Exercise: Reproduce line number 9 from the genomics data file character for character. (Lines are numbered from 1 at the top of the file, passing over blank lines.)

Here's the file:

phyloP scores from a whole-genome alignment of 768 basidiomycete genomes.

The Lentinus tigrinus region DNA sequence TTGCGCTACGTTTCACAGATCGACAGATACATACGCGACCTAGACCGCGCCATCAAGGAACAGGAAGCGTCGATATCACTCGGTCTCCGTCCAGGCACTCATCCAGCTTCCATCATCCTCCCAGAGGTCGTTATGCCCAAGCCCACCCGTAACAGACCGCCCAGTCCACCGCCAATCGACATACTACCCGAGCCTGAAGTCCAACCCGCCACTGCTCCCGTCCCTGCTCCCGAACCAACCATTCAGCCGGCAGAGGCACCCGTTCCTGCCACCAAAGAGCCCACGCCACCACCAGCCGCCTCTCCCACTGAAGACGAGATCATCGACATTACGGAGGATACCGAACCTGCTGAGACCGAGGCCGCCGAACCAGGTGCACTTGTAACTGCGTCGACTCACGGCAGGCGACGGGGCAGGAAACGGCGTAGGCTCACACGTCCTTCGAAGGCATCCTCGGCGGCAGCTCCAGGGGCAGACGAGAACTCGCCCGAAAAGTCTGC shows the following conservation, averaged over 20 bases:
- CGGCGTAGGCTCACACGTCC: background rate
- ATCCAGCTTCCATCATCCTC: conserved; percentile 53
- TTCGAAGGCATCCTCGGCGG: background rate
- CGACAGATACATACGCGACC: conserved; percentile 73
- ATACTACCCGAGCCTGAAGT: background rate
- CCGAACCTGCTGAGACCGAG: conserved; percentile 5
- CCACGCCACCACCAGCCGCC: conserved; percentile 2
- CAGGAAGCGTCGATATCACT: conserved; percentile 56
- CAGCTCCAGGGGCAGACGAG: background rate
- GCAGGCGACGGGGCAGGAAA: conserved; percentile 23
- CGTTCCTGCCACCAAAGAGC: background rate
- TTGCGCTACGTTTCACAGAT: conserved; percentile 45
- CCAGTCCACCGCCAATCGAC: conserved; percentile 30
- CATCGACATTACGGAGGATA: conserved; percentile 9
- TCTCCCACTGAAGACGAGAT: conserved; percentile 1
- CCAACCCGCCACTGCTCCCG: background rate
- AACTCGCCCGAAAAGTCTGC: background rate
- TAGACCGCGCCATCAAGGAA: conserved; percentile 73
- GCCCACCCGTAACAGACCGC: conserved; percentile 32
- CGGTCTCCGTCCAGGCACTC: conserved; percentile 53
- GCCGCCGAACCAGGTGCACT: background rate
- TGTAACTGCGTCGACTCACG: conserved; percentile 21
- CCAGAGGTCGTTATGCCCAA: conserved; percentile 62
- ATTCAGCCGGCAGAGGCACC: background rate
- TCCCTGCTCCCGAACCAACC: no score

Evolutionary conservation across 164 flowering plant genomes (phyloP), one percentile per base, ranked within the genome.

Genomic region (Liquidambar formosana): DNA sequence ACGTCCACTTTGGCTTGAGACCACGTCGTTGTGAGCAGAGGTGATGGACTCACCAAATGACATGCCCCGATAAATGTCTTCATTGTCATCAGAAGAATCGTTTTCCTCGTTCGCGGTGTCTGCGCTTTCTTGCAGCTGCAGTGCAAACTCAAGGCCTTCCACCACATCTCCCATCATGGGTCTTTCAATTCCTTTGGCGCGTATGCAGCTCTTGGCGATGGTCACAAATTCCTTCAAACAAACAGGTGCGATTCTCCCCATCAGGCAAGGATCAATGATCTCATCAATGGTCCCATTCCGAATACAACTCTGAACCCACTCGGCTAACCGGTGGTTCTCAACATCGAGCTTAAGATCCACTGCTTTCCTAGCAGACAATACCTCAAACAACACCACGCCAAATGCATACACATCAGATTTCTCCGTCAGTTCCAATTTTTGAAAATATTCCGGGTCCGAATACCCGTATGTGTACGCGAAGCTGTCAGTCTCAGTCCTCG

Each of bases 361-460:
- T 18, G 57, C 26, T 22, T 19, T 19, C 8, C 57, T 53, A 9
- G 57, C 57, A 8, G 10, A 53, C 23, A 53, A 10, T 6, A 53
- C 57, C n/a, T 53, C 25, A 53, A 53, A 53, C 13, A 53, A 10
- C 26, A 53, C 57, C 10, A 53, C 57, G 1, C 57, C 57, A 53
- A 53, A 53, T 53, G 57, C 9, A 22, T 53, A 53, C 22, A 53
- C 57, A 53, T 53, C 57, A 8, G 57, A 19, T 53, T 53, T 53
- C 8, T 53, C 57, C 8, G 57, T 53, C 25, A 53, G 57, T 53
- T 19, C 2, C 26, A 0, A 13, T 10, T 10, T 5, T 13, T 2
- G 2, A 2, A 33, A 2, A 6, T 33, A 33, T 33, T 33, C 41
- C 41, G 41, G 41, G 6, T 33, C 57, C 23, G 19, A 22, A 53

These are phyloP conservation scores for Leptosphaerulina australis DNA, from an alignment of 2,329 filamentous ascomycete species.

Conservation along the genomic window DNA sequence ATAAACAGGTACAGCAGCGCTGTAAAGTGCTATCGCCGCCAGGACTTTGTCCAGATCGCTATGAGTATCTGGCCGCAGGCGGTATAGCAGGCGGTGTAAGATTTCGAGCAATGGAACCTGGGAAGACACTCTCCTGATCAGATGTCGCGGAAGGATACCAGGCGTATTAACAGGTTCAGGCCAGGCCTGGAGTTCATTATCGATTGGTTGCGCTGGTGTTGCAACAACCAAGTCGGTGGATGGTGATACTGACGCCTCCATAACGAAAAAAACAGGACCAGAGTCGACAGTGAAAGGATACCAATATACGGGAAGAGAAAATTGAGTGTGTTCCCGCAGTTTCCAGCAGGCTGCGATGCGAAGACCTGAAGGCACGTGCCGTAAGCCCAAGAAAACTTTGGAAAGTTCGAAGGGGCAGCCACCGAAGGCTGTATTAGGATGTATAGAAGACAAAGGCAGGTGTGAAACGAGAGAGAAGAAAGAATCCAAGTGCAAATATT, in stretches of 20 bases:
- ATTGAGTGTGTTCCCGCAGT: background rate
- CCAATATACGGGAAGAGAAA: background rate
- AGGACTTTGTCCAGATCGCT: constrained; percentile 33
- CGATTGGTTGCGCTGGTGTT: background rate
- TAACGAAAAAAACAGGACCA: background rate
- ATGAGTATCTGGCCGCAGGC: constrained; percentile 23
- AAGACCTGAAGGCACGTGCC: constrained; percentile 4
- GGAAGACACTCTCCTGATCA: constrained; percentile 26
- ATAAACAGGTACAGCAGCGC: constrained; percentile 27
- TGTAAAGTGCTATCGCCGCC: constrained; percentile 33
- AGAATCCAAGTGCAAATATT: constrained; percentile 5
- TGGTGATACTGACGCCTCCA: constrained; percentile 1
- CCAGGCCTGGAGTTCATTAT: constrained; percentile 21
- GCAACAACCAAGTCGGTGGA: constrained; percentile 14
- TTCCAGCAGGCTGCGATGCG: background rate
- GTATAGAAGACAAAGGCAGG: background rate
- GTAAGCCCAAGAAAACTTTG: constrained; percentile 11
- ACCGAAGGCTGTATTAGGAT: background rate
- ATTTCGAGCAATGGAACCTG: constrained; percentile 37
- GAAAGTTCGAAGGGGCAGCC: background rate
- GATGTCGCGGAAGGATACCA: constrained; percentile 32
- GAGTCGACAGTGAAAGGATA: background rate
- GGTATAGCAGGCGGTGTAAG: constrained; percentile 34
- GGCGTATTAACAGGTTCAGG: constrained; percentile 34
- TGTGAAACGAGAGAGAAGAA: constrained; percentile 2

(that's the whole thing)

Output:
- CCACGCCACCACCAGCCGCC: conserved; percentile 2